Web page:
Review: How to Eat a Cupcake
How to Eat a Cupcake by Meg Donohue
Publisher: William Morrow Paperbacks
From the cover:
Funny, free-spirited Annie Quintana and sophisticated, ambitious Julia St. Clair come from two different worlds. Yet, as the daughter of the St. Clair’s housekeeper, Annie grew up in Julia’s San Francisco mansion and they forged a bond that only two little girls who know nothing of class differences and scholarships could—until a life-altering betrayal destroyed their friendship.
A decade later, Annie is now a talented, if underpaid, pastry chef who bakes to fill the void left in her heart by her mother’s death. Julia, a successful businesswoman, is tormented by a painful secret that could jeopardize her engagement to the man she loves. When a chance reunion prompts the unlikely duo to open a cupcakery, they must overcome past hurts and a mysterious saboteur or risk losing their fledgling business and any chance of healing their fractured friendship.
How to Eat a Cupcake by Meg Donohue was the perfect beach read to take with me on my spring break. It was a light and fast read that made me drooling for cupcakes! I can’t even begin to tell you the number of times I told my friends I was craving a cupcake. I settled for some break and bake Nestle chocolate chip cookies and cinnamon rolls instead.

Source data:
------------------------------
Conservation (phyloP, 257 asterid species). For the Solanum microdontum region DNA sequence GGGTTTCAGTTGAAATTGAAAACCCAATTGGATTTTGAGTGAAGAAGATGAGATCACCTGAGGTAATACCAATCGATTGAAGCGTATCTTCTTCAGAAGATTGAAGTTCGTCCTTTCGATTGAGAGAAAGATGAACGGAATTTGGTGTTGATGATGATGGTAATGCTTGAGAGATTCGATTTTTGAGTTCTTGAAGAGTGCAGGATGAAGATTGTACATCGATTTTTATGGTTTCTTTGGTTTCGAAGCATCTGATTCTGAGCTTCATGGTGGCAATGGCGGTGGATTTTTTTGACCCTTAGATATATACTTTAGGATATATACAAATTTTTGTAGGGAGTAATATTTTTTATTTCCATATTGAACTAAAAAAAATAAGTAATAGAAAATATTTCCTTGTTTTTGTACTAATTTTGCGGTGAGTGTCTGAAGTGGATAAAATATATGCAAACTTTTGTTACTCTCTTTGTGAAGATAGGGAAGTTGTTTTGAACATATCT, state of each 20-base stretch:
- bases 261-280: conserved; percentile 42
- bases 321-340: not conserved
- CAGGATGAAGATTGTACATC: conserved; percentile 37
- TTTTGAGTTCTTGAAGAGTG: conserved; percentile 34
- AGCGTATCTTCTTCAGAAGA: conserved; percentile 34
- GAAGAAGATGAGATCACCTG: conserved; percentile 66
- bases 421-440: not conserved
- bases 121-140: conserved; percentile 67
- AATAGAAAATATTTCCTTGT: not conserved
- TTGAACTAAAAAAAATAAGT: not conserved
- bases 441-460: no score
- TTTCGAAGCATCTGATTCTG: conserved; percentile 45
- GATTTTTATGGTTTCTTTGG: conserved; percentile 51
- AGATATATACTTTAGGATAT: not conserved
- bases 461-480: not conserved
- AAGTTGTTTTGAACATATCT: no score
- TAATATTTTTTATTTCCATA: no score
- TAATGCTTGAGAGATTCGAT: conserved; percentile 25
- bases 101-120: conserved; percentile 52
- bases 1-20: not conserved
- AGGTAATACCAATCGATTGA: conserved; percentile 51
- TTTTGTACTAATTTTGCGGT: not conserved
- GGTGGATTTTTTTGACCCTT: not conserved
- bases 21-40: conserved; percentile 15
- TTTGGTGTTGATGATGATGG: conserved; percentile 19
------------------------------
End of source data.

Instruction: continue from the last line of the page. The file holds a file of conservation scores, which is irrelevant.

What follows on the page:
Annie Quintana and Julia St. Clair couldn’t be more different from one another, and yet they were childhood friends until high school happen and their friendship fell apart. Fast forward ten years, and on a chance encounter they decide to open a cupcake shop together. The cupcakery has always been Annie’s dream and Julia uses it as a distraction to avoid the bigger problem in her personal life.
And although a part of the story revolves around the two former friends making peace with one another and working together to regain the friendship they once had, there are many other underlining stories in the book too. Julia is keeping a secret from her fiancé and Annie is trying to find a way to stay close with her mother who passed away when she was in high school before she was able to fully apologize to her.
In addition, this isn’t the typical chick lit novel that is light and fluffy because there’s a touch of suspense and a mystery to solve. While the two girls are putting forth their best efforts to set their differences aside and make the cupcakery a smashing success, an unknown outsider is vandalizing their business. They also have to deal with a creepy stranger who has been lurking outside of their building and on occasion, following them home.
Overall, I did enjoy reading How to Eat a Cupcake, and would definitely recommend it to those who are interested in a fast and fun chick lit novel. Of course I’m a sucker for good books about friendship and although I wish their friendship had taken centered stage in this book, I’ll stettle for what Donohue did give me.